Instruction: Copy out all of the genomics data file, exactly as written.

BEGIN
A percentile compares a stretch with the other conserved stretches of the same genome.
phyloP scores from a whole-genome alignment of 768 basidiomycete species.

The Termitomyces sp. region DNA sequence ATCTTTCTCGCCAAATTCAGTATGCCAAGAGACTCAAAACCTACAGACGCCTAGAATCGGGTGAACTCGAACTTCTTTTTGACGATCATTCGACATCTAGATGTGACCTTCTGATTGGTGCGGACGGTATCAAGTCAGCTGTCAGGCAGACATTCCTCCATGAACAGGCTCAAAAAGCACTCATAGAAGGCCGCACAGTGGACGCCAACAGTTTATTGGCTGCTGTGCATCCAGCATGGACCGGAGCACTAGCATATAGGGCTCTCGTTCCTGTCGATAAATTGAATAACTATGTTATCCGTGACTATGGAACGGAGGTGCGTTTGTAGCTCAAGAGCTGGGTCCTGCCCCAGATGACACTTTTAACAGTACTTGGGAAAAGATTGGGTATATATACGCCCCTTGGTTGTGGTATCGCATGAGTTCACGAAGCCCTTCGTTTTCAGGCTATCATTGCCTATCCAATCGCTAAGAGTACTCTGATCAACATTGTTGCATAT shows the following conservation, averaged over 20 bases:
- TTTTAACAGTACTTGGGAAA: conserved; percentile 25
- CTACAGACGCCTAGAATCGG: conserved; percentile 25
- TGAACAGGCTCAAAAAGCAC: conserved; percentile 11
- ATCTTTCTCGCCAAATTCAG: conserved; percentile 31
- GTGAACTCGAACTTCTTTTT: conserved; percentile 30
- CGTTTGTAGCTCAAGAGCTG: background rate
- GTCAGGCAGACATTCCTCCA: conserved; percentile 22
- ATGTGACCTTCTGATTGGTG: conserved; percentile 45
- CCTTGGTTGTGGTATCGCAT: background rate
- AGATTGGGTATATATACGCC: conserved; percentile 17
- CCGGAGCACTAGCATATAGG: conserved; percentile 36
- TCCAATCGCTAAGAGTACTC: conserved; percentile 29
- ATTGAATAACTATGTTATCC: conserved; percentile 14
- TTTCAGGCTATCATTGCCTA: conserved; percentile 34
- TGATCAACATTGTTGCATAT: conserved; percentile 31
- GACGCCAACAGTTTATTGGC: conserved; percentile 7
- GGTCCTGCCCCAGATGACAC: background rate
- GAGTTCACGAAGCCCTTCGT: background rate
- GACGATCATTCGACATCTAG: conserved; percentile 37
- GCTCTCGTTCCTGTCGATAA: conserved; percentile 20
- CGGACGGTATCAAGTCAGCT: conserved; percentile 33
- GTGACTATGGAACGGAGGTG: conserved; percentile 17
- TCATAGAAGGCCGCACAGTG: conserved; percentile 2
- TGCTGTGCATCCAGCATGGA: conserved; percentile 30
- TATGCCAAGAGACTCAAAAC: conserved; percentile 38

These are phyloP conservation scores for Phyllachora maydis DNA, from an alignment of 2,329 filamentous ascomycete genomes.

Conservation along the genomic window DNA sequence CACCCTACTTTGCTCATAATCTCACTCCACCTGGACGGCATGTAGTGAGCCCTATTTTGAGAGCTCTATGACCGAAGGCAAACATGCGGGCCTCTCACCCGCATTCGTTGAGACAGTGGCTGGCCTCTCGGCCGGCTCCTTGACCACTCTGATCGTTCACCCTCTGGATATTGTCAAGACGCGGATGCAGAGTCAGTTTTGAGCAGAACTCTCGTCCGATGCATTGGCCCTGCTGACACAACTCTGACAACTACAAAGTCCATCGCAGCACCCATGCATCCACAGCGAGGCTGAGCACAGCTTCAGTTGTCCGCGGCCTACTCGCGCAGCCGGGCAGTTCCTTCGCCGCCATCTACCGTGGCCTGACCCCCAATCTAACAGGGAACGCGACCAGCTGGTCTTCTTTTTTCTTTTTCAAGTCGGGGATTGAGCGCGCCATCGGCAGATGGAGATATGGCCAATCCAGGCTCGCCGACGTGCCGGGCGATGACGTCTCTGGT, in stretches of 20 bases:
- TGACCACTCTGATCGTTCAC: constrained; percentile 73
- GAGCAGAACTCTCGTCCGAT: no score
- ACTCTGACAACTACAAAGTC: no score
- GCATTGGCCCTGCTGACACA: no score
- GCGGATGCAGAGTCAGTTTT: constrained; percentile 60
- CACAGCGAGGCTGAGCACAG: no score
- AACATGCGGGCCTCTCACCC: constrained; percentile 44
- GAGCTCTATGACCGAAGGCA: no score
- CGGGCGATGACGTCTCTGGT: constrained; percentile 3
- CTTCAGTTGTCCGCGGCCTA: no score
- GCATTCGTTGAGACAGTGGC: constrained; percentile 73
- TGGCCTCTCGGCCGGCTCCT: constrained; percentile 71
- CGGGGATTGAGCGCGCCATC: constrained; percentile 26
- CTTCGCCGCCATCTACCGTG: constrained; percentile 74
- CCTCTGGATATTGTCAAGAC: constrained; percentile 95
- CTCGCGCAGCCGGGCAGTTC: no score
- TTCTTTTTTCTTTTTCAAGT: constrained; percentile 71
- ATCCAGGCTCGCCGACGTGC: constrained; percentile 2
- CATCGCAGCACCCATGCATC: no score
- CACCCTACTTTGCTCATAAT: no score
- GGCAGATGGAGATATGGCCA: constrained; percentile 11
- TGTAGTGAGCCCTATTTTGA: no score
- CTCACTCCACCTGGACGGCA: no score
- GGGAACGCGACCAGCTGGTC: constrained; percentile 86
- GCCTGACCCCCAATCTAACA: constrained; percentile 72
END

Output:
A percentile compares a stretch with the other conserved stretches of the same genome.
phyloP scores from a whole-genome alignment of 768 basidiomycete species.

The Termitomyces sp. region DNA sequence ATCTTTCTCGCCAAATTCAGTATGCCAAGAGACTCAAAACCTACAGACGCCTAGAATCGGGTGAACTCGAACTTCTTTTTGACGATCATTCGACATCTAGATGTGACCTTCTGATTGGTGCGGACGGTATCAAGTCAGCTGTCAGGCAGACATTCCTCCATGAACAGGCTCAAAAAGCACTCATAGAAGGCCGCACAGTGGACGCCAACAGTTTATTGGCTGCTGTGCATCCAGCATGGACCGGAGCACTAGCATATAGGGCTCTCGTTCCTGTCGATAAATTGAATAACTATGTTATCCGTGACTATGGAACGGAGGTGCGTTTGTAGCTCAAGAGCTGGGTCCTGCCCCAGATGACACTTTTAACAGTACTTGGGAAAAGATTGGGTATATATACGCCCCTTGGTTGTGGTATCGCATGAGTTCACGAAGCCCTTCGTTTTCAGGCTATCATTGCCTATCCAATCGCTAAGAGTACTCTGATCAACATTGTTGCATAT shows the following conservation, averaged over 20 bases:
- TTTTAACAGTACTTGGGAAA: conserved; percentile 25
- CTACAGACGCCTAGAATCGG: conserved; percentile 25
- TGAACAGGCTCAAAAAGCAC: conserved; percentile 11
- ATCTTTCTCGCCAAATTCAG: conserved; percentile 31
- GTGAACTCGAACTTCTTTTT: conserved; percentile 30
- CGTTTGTAGCTCAAGAGCTG: background rate
- GTCAGGCAGACATTCCTCCA: conserved; percentile 22
- ATGTGACCTTCTGATTGGTG: conserved; percentile 45
- CCTTGGTTGTGGTATCGCAT: background rate
- AGATTGGGTATATATACGCC: conserved; percentile 17
- CCGGAGCACTAGCATATAGG: conserved; percentile 36
- TCCAATCGCTAAGAGTACTC: conserved; percentile 29
- ATTGAATAACTATGTTATCC: conserved; percentile 14
- TTTCAGGCTATCATTGCCTA: conserved; percentile 34
- TGATCAACATTGTTGCATAT: conserved; percentile 31
- GACGCCAACAGTTTATTGGC: conserved; percentile 7
- GGTCCTGCCCCAGATGACAC: background rate
- GAGTTCACGAAGCCCTTCGT: background rate
- GACGATCATTCGACATCTAG: conserved; percentile 37
- GCTCTCGTTCCTGTCGATAA: conserved; percentile 20
- CGGACGGTATCAAGTCAGCT: conserved; percentile 33
- GTGACTATGGAACGGAGGTG: conserved; percentile 17
- TCATAGAAGGCCGCACAGTG: conserved; percentile 2
- TGCTGTGCATCCAGCATGGA: conserved; percentile 30
- TATGCCAAGAGACTCAAAAC: conserved; percentile 38

These are phyloP conservation scores for Phyllachora maydis DNA, from an alignment of 2,329 filamentous ascomycete genomes.

Conservation along the genomic window DNA sequence CACCCTACTTTGCTCATAATCTCACTCCACCTGGACGGCATGTAGTGAGCCCTATTTTGAGAGCTCTATGACCGAAGGCAAACATGCGGGCCTCTCACCCGCATTCGTTGAGACAGTGGCTGGCCTCTCGGCCGGCTCCTTGACCACTCTGATCGTTCACCCTCTGGATATTGTCAAGACGCGGATGCAGAGTCAGTTTTGAGCAGAACTCTCGTCCGATGCATTGGCCCTGCTGACACAACTCTGACAACTACAAAGTCCATCGCAGCACCCATGCATCCACAGCGAGGCTGAGCACAGCTTCAGTTGTCCGCGGCCTACTCGCGCAGCCGGGCAGTTCCTTCGCCGCCATCTACCGTGGCCTGACCCCCAATCTAACAGGGAACGCGACCAGCTGGTCTTCTTTTTTCTTTTTCAAGTCGGGGATTGAGCGCGCCATCGGCAGATGGAGATATGGCCAATCCAGGCTCGCCGACGTGCCGGGCGATGACGTCTCTGGT, in stretches of 20 bases:
- TGACCACTCTGATCGTTCAC: constrained; percentile 73
- GAGCAGAACTCTCGTCCGAT: no score
- ACTCTGACAACTACAAAGTC: no score
- GCATTGGCCCTGCTGACACA: no score
- GCGGATGCAGAGTCAGTTTT: constrained; percentile 60
- CACAGCGAGGCTGAGCACAG: no score
- AACATGCGGGCCTCTCACCC: constrained; percentile 44
- GAGCTCTATGACCGAAGGCA: no score
- CGGGCGATGACGTCTCTGGT: constrained; percentile 3
- CTTCAGTTGTCCGCGGCCTA: no score
- GCATTCGTTGAGACAGTGGC: constrained; percentile 73
- TGGCCTCTCGGCCGGCTCCT: constrained; percentile 71
- CGGGGATTGAGCGCGCCATC: constrained; percentile 26
- CTTCGCCGCCATCTACCGTG: constrained; percentile 74
- CCTCTGGATATTGTCAAGAC: constrained; percentile 95
- CTCGCGCAGCCGGGCAGTTC: no score
- TTCTTTTTTCTTTTTCAAGT: constrained; percentile 71
- ATCCAGGCTCGCCGACGTGC: constrained; percentile 2
- CATCGCAGCACCCATGCATC: no score
- CACCCTACTTTGCTCATAAT: no score
- GGCAGATGGAGATATGGCCA: constrained; percentile 11
- TGTAGTGAGCCCTATTTTGA: no score
- CTCACTCCACCTGGACGGCA: no score
- GGGAACGCGACCAGCTGGTC: constrained; percentile 86
- GCCTGACCCCCAATCTAACA: constrained; percentile 72